20 Years of Running Celebrated in Clifton

20 Years of Running Celebrated in Clifton

20th Annual Clifton Caboose Fun Run brings neighbors together.

From left: Hannah and Delia McDonagh hold up the sign they made for their dad, Ciran McDonagh.

From left: Hannah and Delia McDonagh hold up the sign they made for their dad, Ciran McDonagh. Photo by Gretchen Kernbach/The Connection


Robert Gurtler, 82, crosses the finish line of the 5K. The Plains local has run the Clifton Caboose all 20 years.


Michelle Stein (far right) with Reston Runners at the finish line.


Community members gather at the barn for food and entertainment.


Union Mill fifth grader Mason Hencken is the first to cross the 3K finish line.

Neighbors and friends alike gathered on May 20 in Old Town Clifton for the 20th Annual Clifton Caboose Twilight Run. Newman Road was shut down from 5:30 to 7:30 so two different races could be put on — a 3K and a 5K, open to all ages.

Put on by the Clifton Betterment Association (CBA), member Lynn Strang said that planning takes “a lot of logistics, team work, community spirit and plenty of fellowship.” As part of the planning committee for the past four years, Strang enjoys how every year the fun run is bringing together old and new friends.

“It all comes together to create an event that really brings neighbors together for a fun Saturday afternoon where we get exercise, entertainment and a chance to celebrate 20 years of an event,” said Strang.

The overcast weather and relatively low temperatures made it the ideal weather for a fun run.

Among the attendees at the event were members of the Willow Springs Running Club, the Clifton Baptist Church and the Clifton-Centreville Animal Hospital. Several coworkers from the animal hospital wore matching shirts dedicated to Dr. Jamie Netschert, who lost his two-and-a-half-year battle to cancer back in November.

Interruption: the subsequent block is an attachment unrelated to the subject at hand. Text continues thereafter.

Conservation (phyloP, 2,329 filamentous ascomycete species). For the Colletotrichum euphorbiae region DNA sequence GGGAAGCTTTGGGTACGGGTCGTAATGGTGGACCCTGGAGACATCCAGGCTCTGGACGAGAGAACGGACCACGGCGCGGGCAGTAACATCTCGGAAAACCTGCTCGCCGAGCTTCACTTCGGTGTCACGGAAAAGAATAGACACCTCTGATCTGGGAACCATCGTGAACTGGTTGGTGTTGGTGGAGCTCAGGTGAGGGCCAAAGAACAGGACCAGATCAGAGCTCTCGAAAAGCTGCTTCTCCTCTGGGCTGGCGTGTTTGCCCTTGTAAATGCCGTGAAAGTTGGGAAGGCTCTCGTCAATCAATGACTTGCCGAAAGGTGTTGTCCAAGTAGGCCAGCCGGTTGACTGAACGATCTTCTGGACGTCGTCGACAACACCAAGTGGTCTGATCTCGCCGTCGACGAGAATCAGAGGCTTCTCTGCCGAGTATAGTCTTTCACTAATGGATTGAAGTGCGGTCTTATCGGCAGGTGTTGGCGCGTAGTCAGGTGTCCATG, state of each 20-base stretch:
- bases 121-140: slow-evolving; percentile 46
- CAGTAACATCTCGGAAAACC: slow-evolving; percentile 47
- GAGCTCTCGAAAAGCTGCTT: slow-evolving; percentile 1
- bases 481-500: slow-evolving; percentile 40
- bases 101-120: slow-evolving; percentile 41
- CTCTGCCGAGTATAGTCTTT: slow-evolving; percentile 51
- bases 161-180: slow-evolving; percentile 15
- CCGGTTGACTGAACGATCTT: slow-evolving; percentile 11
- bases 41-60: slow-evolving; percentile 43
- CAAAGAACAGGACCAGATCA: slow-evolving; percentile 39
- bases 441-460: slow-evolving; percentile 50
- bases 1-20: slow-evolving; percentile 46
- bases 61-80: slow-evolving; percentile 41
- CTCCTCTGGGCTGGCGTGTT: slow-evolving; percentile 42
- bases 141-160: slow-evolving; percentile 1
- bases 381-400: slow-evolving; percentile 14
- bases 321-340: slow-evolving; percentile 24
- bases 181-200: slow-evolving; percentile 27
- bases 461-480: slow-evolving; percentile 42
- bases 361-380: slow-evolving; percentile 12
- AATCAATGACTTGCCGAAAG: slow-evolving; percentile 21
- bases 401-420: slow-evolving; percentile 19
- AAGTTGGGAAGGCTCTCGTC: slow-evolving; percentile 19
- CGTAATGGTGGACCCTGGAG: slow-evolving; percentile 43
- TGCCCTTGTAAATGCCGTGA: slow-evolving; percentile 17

Running participants ranged in age, including dogs beside their owners and the youngest of children in strollers being pushed by their parents. Reston Runners was present at the race, responsible for setting up the finish line and a time clock.

The 3K occurred first, with Union Mill fifth grader Mason Hencken finishing first overall with a time of 6:59. Members of the Clifton Baptist Church sat in chairs alongside the road and rang cowbells for every finisher crossing the line.

Ice pops and participant ribbons were awarded at the end of the finish line.

The 5K was shortly underway after the 3K race ended, several of the runners partaking again just for fun. First to finish overall was 19-year-old Luke Jones, a rising sophomore at Virginia Tech, who finished with a time of 17:50.

Also partaking in the 5K was 82-year-old Robert Gurtler, who had no problem crossing the finish line. The Plains local has run the Clifton Caboose all 20 years.

Following both races there was an after-party held at the barn off Main Street. Watermelon, bananas, pretzels and other snacks were available to the participants as well as beer for those of age. Local bands Pleasure Train and the Randy Thompson performed inside the barn. Outside the barn on display were the sponsors of the event and all 20 Clifton Caboose t-shirts.

Attendees also enjoyed a giant bonfire — the youngest of them appreciating the moon bounce that was also present beside the barn.

First through third place awards were given out dependent on age groups and gender, as well as two scholarships. Winners received medals and gift certificates from sponsoring companies.

In addition, Cassidy Milne, William and Mary bound, and Emily Noonan, University of Virginia bound, both received $1,000 scholarships on behalf of the CBA.

After the award ceremony, runners and bystanders had the rest of the night to mingle with neighbors and friends over a fun afternoon of exercise.